Pre-Ferment: Heavy on the Biga Boule

bouleBiga Boule

A pre-ferment is a piece of old dough (patê fermentée), a wet poolish or spongy biga that gets set in motion the day or so before baking, sometimes on the counter, or in the fridge, or some combination of both.  The use of pre-ferments is one of the keys to flavor, and also to loaves that last longer in storage than those which don’t contain pre-ferments.

The previous post, 24-Hour White Bread is such a flavorful concoction because it is itself in a sense a big bowl of preferment.  The difference here is that we’re going to make a biga that is 80% of the final dough volume, and just add a little more flour, water, salt and yeasts after 12-14 hours of counter fermentation.

The techniques for making it are the same, pincer method dough mixing and folding to develop structure, but the bread is left entirely on its own in the bulk fermentation which, combined with its relatively high hydration (~75%) make for an open airy crumb, and the hearth baking method, or using a dutch oven or cloche, develops a great rustic crumb.

This bread isn’t really conducive to a work schedule due to its rise time the second day, but as an example for a weekend, you might make the biga when you get home from work on Friday (or after dinner) and then leave it sitting on the counter until the next morning, 12-14 hours, at which time you would mix it and fold it.  The bulk fermentation, rise, will take 2.5 to 4 hours during which you don’t need to be hovering over it.  Once it is risen, it’s shaped and allowed to proof for an hour or so, then baked.  By afternoon (or dinner) you have bread better than anything you’re going to buy that day.

The Formula

 80%-recipe-20pt

Instructions

  1. Mix the biga the evening before you want to bake and leave it covered with plastic on the kitchen counter 12-14 hours (it’s about an 18 hour cycle to bake time so plan accordingly).
  2. The next morning, mix the dough (sans biga) by hand, then incorporate the biga using the pincer method.  You will be able to feel when the dough is “whole” as opposed to the new dough mixture plus biga…they will come together and the dough will suddenly feel more extensible rather than lumpy.  This may take a few minutes.  Take note of final mix temperature and cover with plastic.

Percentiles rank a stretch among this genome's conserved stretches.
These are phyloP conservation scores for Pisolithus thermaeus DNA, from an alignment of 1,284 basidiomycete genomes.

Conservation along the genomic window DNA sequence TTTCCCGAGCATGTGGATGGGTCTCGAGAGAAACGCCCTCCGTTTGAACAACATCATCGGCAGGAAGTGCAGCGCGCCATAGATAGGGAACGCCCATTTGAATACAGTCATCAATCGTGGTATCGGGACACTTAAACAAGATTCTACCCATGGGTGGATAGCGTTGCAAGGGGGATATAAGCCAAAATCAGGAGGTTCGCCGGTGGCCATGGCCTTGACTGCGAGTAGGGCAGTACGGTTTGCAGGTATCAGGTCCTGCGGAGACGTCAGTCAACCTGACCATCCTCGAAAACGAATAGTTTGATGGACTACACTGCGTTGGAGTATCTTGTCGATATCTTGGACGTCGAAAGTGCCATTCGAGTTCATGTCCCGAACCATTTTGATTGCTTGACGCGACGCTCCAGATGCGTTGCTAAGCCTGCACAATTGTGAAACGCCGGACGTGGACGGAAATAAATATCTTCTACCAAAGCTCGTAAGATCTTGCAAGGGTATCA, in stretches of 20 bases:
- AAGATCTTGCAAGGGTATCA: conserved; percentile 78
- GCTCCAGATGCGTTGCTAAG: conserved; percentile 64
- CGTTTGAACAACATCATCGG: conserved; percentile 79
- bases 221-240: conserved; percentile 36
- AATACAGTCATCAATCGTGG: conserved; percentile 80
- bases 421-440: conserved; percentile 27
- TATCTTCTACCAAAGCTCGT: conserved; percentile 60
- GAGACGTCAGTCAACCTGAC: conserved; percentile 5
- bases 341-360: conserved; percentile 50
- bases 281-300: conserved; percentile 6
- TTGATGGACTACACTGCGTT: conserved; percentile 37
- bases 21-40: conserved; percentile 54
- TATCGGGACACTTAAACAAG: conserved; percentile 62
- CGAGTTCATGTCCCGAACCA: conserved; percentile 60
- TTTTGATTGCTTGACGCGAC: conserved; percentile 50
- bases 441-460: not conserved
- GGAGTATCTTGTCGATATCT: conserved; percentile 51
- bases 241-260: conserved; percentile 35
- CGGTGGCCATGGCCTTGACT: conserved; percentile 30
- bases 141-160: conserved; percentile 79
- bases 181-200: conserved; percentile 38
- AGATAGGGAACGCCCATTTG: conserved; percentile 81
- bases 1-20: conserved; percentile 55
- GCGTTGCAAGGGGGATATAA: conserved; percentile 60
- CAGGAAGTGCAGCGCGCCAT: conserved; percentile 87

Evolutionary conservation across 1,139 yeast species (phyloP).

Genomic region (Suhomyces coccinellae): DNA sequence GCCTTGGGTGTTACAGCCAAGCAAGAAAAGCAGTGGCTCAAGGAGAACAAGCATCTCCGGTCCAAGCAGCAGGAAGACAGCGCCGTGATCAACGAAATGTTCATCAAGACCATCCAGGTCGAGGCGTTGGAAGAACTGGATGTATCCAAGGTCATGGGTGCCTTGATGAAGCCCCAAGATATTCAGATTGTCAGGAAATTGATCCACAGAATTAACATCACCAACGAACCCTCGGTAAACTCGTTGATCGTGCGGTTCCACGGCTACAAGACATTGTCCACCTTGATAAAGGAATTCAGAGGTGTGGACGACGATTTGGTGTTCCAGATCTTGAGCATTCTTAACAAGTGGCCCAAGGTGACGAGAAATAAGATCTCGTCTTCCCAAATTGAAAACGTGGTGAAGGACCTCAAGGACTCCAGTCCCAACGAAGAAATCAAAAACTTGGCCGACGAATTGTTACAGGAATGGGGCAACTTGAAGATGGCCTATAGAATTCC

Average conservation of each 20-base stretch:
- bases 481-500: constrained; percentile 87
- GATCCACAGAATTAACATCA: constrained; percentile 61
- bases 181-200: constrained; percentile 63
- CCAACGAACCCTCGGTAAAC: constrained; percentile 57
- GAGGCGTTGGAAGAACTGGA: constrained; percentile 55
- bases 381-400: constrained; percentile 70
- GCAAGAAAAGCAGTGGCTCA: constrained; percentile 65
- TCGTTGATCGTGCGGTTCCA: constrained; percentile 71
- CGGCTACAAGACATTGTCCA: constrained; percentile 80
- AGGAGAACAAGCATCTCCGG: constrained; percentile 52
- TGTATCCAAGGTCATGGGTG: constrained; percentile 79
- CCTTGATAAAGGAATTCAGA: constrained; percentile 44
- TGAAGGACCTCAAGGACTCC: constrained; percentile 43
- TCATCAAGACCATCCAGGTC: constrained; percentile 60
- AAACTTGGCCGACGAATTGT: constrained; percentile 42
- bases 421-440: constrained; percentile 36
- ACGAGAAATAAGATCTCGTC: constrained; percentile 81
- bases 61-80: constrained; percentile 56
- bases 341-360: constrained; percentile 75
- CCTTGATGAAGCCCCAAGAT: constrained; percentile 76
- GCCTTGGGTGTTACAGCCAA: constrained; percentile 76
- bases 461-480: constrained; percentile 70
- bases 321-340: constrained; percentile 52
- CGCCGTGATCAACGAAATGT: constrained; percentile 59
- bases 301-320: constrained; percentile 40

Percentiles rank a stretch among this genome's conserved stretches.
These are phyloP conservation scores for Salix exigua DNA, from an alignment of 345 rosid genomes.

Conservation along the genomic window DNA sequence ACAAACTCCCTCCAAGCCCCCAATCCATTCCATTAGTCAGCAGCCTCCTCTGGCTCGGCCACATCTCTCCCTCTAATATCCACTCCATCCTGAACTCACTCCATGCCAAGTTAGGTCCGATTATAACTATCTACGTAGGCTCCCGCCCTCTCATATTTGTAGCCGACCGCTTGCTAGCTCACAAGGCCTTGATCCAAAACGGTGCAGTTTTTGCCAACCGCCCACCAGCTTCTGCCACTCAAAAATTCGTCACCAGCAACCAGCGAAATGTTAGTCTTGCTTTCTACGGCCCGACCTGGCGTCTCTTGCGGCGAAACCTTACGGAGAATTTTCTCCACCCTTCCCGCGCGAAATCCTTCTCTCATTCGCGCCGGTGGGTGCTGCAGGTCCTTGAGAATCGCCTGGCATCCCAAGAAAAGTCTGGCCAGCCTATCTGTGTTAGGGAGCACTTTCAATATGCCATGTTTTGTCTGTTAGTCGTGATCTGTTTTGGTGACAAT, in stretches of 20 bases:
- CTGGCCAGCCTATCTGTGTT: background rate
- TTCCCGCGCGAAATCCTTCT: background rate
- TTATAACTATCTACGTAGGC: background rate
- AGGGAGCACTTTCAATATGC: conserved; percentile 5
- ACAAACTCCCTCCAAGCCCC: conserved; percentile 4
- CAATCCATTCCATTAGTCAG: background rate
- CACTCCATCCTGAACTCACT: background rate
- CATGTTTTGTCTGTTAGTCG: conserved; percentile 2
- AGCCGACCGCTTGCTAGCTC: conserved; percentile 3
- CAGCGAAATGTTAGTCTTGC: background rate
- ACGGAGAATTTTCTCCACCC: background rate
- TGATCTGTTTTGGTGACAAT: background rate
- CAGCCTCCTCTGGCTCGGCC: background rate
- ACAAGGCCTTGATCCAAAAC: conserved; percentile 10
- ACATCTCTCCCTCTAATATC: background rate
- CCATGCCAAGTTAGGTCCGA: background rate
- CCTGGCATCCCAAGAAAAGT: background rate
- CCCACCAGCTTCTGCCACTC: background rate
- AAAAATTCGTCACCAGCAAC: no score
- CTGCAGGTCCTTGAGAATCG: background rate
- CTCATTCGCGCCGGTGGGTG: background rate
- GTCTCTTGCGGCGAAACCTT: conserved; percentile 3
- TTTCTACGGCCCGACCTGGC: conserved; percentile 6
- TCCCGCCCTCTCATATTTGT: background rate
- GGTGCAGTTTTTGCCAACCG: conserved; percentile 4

3. Over the next 75-90 minutes, make three folds, keeping the dough covered in between.
  4. The entire bulk ferment (post mixture) will depend on the final mix temp of the dough, and we’re seeking a tripling or near tripling of volume during the rise.  At 78°F it would take a total of 2.5-3 hours.  At 74F maybe 3.5 hours.  In winter time my kitchen is colder than that in the morning and I barely achieve 70°F, and thus I go for a full 4 hours, and maybe then some.  This is not a problem as slow fermentation is a good thing.
  5. Shape the dough into a boule and place it into a banneton or bowl lined with a flour dusted cloth (a linen type cloth, not a towel!) and allow to proof for ~1 hour.  At this point you might want to go ahead and preheat the oven to 475°F (with dutch oven or cloche already in, or with pan and wet towels if you’re making your steam this way) so you don’t forget….this dough proofs fast, and is sometimes ready to go before the hour is up.
  6. The bread is proofed when you can poke a floured finger 1/2″ or so into the dough and it springs back slowly over 5 or so seconds.  If it springs back fast it’s not ready, under-proofed.  If the indentation just stays there, it’s over-proofed (bake it immediately).
  7. Carefully invert the banneton or bowl and ease the dough onto a lighly floured surface then transfer immediately to the dutch oven or cloche, or pizza stone if you’re not using either.
  8. For dutch oven or cloche baking, bake for 30 minutes with the lid on, then an additional ~15 with it off.  Don’t be afraid to let the bread get really brown.  You might also observe whether your oven browns evenly when the top is off.  I have to rotate mine about halfway through the second part of the bake (and I let it go about 20 minutes with the lid off!).  If you’re on a stone, keep careful eye on the bread and remove when you achieve a nice dark brown, taking care to also rotate if needed.
  9. When finished baking, remove the boule and rest on a wire rack till completely cooled.

Some Notes

  1. This recipe assumes that you’re familiar with pincer method mixing and folding, and either cloche/dutch oven baking, or the use of wet towels on a baking pan to develop steam – hearth baking.  If not please take time to read the Secrets and Tools pages, and the 24 Hour White Bread recipe.
  2. For me this bread embodies the earthy flavors of bread I always wanted to be able to bake.  You might find that where the 24 Hour White Bread has a nearly familiar buttery flavor, this has something much darker, more bitter, ancient.  This is one of the finest I’ve learned.
  3. If you wish to scale the final loaf to a different weight, ie., a smaller or larger loaf, or multiple loaves, scale the Dough portion first and this will inform you of the weight of Biga that you will need. You will occasionally see recipe bakers percentages with the the pre-ferments and doughs listed together.  This is confusing.

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